# How do you find the vertex for y=x^2-4?

Dec 12, 2017

I know this question is one year old....

But for the others who may want to know how to do this, here is the solution:

To find vertexes, there are two methods.

Method one: Using the formula

You can easily find the $x$-coordinate of the vertex by using the formula:
$- \frac{b}{2 a}$ for a quadratic equation $a {x}^{2} + b x + c$

Therefore, for vertex $\left(x , y\right)$,
$x = \setminus \frac{- 0}{2 \cdot 1} = 0$

Then, you calculate the $y$-coordinate with the given equation:
$y = {x}^{2} - 4 = {0}^{2} - 4 = - 4$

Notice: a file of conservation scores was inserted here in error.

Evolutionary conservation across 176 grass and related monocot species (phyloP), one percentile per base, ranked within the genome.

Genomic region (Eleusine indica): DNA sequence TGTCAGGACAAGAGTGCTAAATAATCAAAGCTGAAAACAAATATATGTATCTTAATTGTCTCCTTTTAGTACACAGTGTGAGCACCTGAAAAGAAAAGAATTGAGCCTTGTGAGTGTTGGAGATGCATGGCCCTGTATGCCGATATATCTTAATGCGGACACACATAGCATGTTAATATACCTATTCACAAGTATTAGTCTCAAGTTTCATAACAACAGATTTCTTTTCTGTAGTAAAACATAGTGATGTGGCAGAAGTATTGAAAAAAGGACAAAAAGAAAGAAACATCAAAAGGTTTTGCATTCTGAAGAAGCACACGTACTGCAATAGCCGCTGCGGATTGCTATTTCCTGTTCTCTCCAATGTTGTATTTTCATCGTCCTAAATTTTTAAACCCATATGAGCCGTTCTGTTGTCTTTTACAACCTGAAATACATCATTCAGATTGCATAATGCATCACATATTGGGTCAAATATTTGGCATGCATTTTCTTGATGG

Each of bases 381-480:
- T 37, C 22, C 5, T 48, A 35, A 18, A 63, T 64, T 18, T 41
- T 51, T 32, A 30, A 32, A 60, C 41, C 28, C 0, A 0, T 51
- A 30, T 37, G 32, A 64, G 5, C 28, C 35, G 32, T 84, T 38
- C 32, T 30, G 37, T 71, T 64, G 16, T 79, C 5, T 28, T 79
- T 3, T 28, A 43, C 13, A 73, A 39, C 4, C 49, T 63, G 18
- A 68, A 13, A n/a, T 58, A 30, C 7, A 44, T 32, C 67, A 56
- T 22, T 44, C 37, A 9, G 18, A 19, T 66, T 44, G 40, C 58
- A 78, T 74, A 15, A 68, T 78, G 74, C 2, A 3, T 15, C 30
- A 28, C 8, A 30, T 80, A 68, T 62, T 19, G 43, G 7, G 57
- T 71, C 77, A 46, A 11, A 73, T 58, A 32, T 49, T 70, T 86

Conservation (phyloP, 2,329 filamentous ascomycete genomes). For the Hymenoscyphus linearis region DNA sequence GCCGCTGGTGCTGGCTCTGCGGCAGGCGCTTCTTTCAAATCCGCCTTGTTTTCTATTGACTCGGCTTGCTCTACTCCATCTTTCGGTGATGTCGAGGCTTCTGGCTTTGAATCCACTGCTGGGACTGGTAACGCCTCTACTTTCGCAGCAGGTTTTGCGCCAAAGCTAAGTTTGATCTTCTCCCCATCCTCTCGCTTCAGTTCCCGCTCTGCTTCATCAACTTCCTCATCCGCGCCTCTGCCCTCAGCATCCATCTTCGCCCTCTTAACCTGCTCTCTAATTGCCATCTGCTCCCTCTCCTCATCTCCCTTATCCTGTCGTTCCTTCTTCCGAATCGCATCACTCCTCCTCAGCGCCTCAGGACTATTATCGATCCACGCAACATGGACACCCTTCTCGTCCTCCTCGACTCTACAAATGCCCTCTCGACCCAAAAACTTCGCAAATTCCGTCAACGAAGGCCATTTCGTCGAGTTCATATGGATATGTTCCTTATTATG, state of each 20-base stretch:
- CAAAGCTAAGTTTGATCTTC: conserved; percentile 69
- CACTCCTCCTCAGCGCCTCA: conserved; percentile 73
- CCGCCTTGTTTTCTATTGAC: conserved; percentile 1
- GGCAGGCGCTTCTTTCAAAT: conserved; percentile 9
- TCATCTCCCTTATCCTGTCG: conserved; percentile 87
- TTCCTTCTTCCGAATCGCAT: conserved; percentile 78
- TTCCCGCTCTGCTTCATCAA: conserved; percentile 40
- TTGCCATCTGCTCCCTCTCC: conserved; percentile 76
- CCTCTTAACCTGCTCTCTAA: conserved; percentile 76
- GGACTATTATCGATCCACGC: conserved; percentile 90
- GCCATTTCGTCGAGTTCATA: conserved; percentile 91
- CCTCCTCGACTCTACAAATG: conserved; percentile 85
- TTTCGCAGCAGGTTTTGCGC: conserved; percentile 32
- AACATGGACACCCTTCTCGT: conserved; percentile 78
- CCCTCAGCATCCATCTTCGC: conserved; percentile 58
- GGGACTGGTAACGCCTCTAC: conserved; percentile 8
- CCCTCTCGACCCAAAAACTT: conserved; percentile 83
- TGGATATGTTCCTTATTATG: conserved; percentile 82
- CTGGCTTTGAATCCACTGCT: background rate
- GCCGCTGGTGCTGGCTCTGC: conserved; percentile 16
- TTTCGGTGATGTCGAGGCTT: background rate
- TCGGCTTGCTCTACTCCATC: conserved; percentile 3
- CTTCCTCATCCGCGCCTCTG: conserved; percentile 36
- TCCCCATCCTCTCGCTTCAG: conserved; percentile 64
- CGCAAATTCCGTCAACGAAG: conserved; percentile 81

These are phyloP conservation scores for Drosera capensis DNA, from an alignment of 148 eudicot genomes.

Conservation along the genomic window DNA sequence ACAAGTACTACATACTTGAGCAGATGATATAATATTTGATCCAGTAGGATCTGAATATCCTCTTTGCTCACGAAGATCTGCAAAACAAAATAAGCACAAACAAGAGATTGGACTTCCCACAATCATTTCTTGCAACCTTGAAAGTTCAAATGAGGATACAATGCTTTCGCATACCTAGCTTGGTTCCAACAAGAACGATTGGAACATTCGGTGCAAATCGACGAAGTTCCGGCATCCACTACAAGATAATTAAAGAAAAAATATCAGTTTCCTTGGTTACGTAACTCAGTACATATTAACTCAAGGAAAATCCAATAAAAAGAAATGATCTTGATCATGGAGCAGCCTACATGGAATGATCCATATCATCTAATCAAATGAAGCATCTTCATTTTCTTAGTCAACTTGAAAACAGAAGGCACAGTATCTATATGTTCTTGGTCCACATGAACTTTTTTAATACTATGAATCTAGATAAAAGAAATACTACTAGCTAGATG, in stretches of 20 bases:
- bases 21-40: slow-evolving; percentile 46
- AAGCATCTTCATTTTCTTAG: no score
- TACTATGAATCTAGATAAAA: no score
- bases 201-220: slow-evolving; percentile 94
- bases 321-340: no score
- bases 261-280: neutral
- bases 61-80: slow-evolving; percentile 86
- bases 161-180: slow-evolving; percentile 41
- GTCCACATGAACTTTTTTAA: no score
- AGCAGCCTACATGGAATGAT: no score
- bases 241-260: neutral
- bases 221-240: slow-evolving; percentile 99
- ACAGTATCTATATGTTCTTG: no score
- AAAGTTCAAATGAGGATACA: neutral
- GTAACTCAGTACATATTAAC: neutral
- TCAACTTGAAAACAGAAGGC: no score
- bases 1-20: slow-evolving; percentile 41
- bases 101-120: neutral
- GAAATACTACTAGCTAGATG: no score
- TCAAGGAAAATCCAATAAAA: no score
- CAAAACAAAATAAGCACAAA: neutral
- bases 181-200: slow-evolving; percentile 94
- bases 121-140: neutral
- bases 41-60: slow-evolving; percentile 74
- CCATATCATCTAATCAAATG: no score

Therefore, the vertex is $\left(0 , - 4\right)$.

Method two: Completing the square

This method is more formal and some tests and exams require you to use this method.

This method will find the vertex form $y = a {\left(x - p\right)}^{2} + q$ where the vertex is $\left(p , q\right)$.

However, the equation $y = {x}^{2} - 4$ is already in vertex form (This is equal to $y = 1 {\left(x - 0\right)}^{2} + \left(- 4\right)$.

Therefore, the coordinates of the vertex is $\left(0 , - 4\right)$.

Hope that makes sense!